In that same vein, why do so many people tend to judge how serious someone is about photography based on the type of equipment they own or the subject matter that they photograph? Have we been convinced by marketing and promotion by the camera manufacturers and retailers that the only way to take meaningful photographs is to have the latest and greatest camera and lens? Perhaps. But I prefer to appreciate a photographer’s work based on the quality of their photographs, and when possible the stories behind the photographs. THAT is what photography means to me, not what brand of camera someone has, or which lens or how big their sensor is. Or even whether they are using a digital camera or film. But that’s hard, just like resisting the temptation brought on by advertising and marketing is hard.
As someone who doesn’t own a television or listen to commercial radio (I usually say that “I don’t watch TV” because saying “I don’t own a TV” makes some people uncomfortable) I’m not bombarded by all of the marketing messages that drive consumer spending. Kathy & I just don’t buy a lot of stuff, and when we do, we buy it because we need or want it. Being on sale isn’t generally a factor in our buying decision, although once we make a decision to purchase something we will often wait on a sale to buy it if we aren’t in a rush. But I still find myself attracted by the “Sale” or “Limited Time Only” mentality, and sometimes have to work hard to curb that feeling I get when something looks attractive because I’m afraid that I might not be able to have it.
As Kathy & I prepare to move into our “downsized” new home, and after having lived for the last 6 months in a rented apartment with just our most essential belongings, we have come to realize that all of the things we have been storing since May are things that aren’t really necessary for our daily lives. And while we did a really good job of paring down the things that we deemed “disposable” before we moved, we now think that maybe we didn’t go far enough. Many of things we have been storing are things that we’re going to have to think really hard about, in order to decide how much of it we even need or want to keep.
So what does this all have to do with anything? In the last few days, like many of us I’ve been bombarded by e-mails from every merchant I’ve ever done business with promoting their Black Friday “Doorbusters.” I don’t know about everyone else, but I haven’t yet seen a “deal” on anything I’d actually buy. I don’t think of camera equipment as something that is an impulse purchase. Most people only buy a camera when they need one, after weeks or sometimes months of analysis or research. I’ve enjoyed several recent exchanges on the blogs of some of my photo friends, discussing things like the aesthetics of a particular camera. Talking about how a camera feels to hold versus another, the ease of use or feel of the controls. Discussions around the mindfulness of talking photographs and cutting out the noise and chatter that distracts us from the pursuit of activities that make us happy. Things that matter to those of us who actually use a camera to take photographs, not just collect equipment or are constantly chasing after the next great thing. But that isn’t stuff you can buy at the mall or Best Buy.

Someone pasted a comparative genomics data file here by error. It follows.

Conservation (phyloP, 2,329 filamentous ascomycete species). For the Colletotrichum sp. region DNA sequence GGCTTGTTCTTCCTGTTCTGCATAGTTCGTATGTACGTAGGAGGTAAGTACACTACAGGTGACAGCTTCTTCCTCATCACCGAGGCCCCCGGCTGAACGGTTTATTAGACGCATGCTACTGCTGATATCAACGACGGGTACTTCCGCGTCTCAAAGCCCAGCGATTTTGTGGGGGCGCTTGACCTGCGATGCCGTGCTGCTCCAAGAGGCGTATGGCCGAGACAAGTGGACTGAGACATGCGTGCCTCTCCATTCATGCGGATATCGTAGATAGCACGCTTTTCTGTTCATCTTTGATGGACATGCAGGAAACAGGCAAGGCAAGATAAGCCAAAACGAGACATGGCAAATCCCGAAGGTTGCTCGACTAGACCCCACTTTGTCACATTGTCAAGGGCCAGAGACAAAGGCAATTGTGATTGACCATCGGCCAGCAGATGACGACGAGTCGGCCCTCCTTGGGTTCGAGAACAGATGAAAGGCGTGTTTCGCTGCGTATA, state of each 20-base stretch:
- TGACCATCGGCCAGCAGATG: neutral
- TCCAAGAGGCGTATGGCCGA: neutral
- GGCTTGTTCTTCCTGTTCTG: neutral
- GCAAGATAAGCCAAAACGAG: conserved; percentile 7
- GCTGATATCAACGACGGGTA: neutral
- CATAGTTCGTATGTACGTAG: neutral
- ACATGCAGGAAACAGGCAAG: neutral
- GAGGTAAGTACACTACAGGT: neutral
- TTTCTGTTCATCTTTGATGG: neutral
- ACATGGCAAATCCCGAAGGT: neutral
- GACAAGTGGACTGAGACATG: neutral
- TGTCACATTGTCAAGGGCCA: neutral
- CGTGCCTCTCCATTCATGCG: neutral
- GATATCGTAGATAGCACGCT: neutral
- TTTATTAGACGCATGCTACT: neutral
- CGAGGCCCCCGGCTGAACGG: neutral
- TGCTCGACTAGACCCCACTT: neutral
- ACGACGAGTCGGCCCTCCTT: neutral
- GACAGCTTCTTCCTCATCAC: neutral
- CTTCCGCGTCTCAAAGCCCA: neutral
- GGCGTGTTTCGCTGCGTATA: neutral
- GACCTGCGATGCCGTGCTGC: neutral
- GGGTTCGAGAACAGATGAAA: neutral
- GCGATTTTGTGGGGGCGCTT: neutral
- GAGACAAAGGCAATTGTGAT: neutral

Monte has demonstrated that you don’t need to necessarily buy the latest version of a camera, that the introduction of a new model can mean a good deal on the previous one. That makes the older model a good value, because it will do exactly what he needs it to do for a fraction of the cost of when it was new, or of the cost of the new model.
Chris has spent some time comparing the relative qualities of several mirrorless compact camera models, and has formed an opinion that seems to be contrary to the popular opinion. But if a particular camera meets your needs, then it is the right tool for you. Whether or not something is on sale doesn’t make it a good deal if it isn’t what you want. And I guess that is my point.
And Cedric wrote a similar post about how the ergonomics and feel of a camera means more to him than megapixels and dynamic range. His story about an exchange with a photography professor about the “feel” of a camera was a good one.